Another positive indicator: Oil inventory levels are now well below normal.
Teekay’s Mackay said that a key reason for historically bad tanker spot rates in 2021 is that “global oil production has trailed demand for most of the year, resulting in a large drawdown of global oil inventories. The tanker market is linked to the oil inventory cycle, as drawdowns essentially displace oil imports.”
According to Gallagher, “Global oil inventory is now way below the five-year average to the end of 2019. At some point, the inventory build will have to begin and inventory builds have strictly been very positive for tanker markets.”
OPEC+ production gains
Yet another green shoot: OPEC+ production cuts continue to slowly unwind and are increasingly translating into tanker volume.
“It has been frustrating that production rises in global crude have not always translated into like-for-like increases in export barrels, but this feature has started to change,” said Gallagher. He noted that crude exports from the Persian Gulf increased to 550,000 barrels per day in September, then to 700,000 in October.
Vessel supply upside
The next piece of the recovery puzzle is on the vessel supply side.
Another reason rates fell to near or even below zero this year was that previously ordered newbuilds continued to deliver at the same time inventories were drawn down and demolition (scrapping) of older tankers declined.
“During this period, we have seen the fleet grow,” said Harfjeld. “We have more ships today than we had pre-COVID, so there is an imbalance in the market, and scrapping has been very, very minimal, as quite a lot of the older ships have been engaged in the shadier trades.” (By shadier trades, he is referring to the use of tankers to move sanctioned oil, primarily from Iran to China via ship-to-ship transfers off Malaysia.)
But the tide is turning. Orders of new tankers have collapsed. “New tanker ordering ground to a virtual halt in the third quarter with just 0.8 million deadweight tons of orders placed, the lowest quarterly total since the second quarter of 2009,” said Mackay.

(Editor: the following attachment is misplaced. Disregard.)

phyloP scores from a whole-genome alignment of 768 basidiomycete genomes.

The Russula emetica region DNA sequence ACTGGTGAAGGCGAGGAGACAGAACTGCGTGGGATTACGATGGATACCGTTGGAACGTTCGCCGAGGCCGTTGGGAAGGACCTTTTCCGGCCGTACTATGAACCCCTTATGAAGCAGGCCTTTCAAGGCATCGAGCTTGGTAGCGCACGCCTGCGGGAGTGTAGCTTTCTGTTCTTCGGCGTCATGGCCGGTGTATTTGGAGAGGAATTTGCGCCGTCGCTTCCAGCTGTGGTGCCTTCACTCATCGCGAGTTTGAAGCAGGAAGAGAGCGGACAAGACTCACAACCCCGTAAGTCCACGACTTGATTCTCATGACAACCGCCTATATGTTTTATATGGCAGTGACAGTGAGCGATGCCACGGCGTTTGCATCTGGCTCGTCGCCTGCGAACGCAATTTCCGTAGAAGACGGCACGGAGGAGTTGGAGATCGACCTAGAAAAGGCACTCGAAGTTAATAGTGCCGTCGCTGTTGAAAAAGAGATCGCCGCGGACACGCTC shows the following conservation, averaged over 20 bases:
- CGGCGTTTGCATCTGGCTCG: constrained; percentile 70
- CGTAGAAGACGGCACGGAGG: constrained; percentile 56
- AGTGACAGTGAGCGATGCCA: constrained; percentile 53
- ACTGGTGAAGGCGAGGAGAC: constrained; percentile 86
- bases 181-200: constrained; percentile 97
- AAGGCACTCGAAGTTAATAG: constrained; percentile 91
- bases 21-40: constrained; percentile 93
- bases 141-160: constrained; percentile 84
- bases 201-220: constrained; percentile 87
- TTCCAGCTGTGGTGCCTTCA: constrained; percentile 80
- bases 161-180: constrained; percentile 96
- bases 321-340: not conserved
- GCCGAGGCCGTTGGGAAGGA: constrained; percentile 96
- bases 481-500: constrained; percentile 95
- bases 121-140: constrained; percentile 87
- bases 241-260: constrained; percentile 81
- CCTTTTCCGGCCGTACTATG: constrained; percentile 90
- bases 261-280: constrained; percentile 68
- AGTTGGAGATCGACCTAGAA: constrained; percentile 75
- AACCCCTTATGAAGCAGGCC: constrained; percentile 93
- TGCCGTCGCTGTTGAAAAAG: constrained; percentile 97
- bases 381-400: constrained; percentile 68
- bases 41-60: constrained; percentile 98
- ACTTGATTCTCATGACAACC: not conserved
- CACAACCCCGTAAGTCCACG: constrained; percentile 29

“Elevated newbuilding prices, which are currently the highest since 2009, are expected to limit further newbuild orders in the near term. Meanwhile, shipyard availability is becoming increasingly scarce, as record container-ship ordering has filled shipyard capacity well into 2024.”
There is also good news regarding the “shadier trades,” meaning that more VLCCs are finally going for scrap.
According to Euronav CEO Hugo de Stoop, scrapping decisions have been “polluted by the fact that people were willing to pay a premium for very old tonnage” — a premium of $1 million-$3 million over scrap value — “to transport Iranian oil.” Sanctioned oil is sold at a discount and earns premium shipping rates to compensate for the risk.
De Stoop said that “there has been so much tonnage bought for this trade that it is now oversupplied. With the last couple of ships we have seen presented for either scrapping or for sale, there were no bids beating the scrap price, and therefore they went for scrap, which is a signal that the appetite for these ships from these [sanctioned oil] traders has vanished.”
Put all of these green shoots together and the message from the DHT, Teekay and Euronav calls was unanimous: Q3 2021 was the trough and, knock on wood, the worst is behind us.
Tanker earnings roundup:
- Shipping shares in sea of red as broader stock market rises
- Why this tanker shipping depression is different from past slumps
- Yet another worry: Price of ship fuel is now highest since 2014
- What is the shipping cycle — and can it ever be tamed?
- Minus $7,400 a day? How can shipping rates fall below zero?